A hand­ful of pub­lic em­ploy­ee uni­ons see al­most no dif­fer­ence between Taver­as and Rai­mondo, par­tic­u­larly teach­er’s uni­ons, which take is­sue with Taver­as’s policies as may­or — spe­cific­ally, when he fired and then re­hired thou­sands of teach­ers in his first year in of­fice to al­low great­er flex­ib­il­ity to close the city’s huge budget gap.

“Gina Rai­mondo is un­der fire for hav­ing so much of the state’s pen­sion funds in­ves­ted in hedge funds, but An­gel ac­tu­ally had a high­er per­cent of the city of Provid­ence’s funds in­ves­ted in hedge funds,” said Robert Walsh, the ex­ec­ut­ive dir­ect­or of the Rhode Is­land Na­tion­al Edu­ca­tion As­so­ci­ation. “And the changes An­gel made are now also tied up in lit­ig­a­tion,” like Rai­mondo’s.

But Taver­as’s slo­gan “con­jures up a whole stream of re­sent­ment” that many feel to­ward “Wall Street” right now, Uni­versity of Rhode Is­land polit­ic­al sci­ent­ist Maur­een Moakley said, and he’s brought them to bear against Rai­mondo ef­fect­ively.

“The Wall Street at­tacks are un­true and a de­lib­er­ate mis­char­ac­ter­iz­a­tion of who I am and what I’ve done as treas­urer,” Rai­mondo said. “I don’t work for Wall Street, I nev­er have. I’m from Rhode Is­land and I ran a busi­ness in Provid­ence.”

“Re­gard­less of wheth­er it’s true, it fits in­to the na­tion­al con­ver­sa­tion,” Rai­mondo said. “It’s rhet­or­ic. There is that na­tion­ally. It’s a theme, and it’s a prob­lem. In­come in­equal­ity is a huge prob­lem in Amer­ica.”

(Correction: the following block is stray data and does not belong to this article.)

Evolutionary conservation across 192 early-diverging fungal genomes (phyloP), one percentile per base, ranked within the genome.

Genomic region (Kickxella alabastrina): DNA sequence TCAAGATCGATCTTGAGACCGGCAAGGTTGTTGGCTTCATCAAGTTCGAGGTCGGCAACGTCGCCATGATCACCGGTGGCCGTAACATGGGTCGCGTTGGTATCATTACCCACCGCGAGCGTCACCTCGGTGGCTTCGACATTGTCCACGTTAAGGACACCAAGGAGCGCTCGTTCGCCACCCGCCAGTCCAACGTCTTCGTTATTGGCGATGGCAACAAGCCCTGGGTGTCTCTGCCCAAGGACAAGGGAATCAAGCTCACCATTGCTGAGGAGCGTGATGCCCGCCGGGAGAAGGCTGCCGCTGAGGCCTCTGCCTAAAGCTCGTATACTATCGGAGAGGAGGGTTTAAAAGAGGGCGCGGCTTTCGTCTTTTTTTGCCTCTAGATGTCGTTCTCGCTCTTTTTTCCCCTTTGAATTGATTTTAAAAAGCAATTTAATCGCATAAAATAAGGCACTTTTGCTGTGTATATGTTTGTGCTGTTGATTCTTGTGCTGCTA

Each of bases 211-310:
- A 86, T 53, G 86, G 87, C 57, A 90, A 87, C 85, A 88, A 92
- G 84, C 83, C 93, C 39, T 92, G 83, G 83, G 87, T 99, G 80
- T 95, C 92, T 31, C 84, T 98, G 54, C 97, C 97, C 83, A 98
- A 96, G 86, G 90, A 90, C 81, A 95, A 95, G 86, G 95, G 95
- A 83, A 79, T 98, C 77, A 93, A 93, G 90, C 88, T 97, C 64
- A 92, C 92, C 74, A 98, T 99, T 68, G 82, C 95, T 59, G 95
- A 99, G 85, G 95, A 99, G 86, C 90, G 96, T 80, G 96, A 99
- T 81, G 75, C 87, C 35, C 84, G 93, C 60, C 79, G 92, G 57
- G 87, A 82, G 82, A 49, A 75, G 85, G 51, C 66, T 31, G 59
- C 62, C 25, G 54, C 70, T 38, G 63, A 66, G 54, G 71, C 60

Rai­mondo ac­tu­ally has more uni­on en­dorse­ments than Taver­as. She has con­sol­id­ated sup­port among private sec­tor build­ing trades uni­ons, which tend to be more con­ser­vat­ive. Pub­lic em­ploy­ee uni­ons have split their sup­port between Taver­as and Clay Pell, the grand­son of former Sen. Claiborne Pell and the third Demo­crat in the race. Walsh’s teach­ers uni­on, one of Rhode Is­land’s largest with 12,000 mem­bers, op­ted to en­dorse Pell.

Des­pite the Go­liath versus Go­liath nature of the Rai­mondo-Taver­as match­up, one way or an­oth­er, Pell is ex­pec­ted to play spoil­er. “What saves Rai­mondo is that Clay Pell is still in the race,” said Schiller. “The teach­ers uni­on has backed him 100 per­cent, and if the teach­ers uni­on votes for Clay Pell that takes away votes from Taver­as. Un­der the state’s open primary sys­tem she’s count­ing on get­ting a lot of in­de­pend­ents and wo­men who might not vote in a Demo­crat­ic primary to vote.”

“Clay’s the first choice of a lot of people and the second choice of every­one else,” Walsh said.

But he comes with his own set of vul­ner­ab­il­it­ies. Taver­as de­scribes him­self as “the son of nobody fam­ous,” a quiet jab at Pell and out­go­ing Gov. Lin­coln Chafee, the son of former gov­ernor and Sen­at­or John Chafee, a fam­ily whose polit­ic­al lin­eage dates back to 19th cen­tury gov­ernor Henry Lip­pitt. The wedge is just one more ex­ample of how Rhode Is­land could serve as a har­binger of things to come.

“In a very small way the idea of Clay Pell fail­ing to res­on­ate in Rhode Is­land is sim­il­ar to Hil­lary Rod­ham Clin­ton and Jeb Bush,” Schiller said. “People are a little bit sick of dyn­asty polit­ics even in the little state of Rhode Is­land.”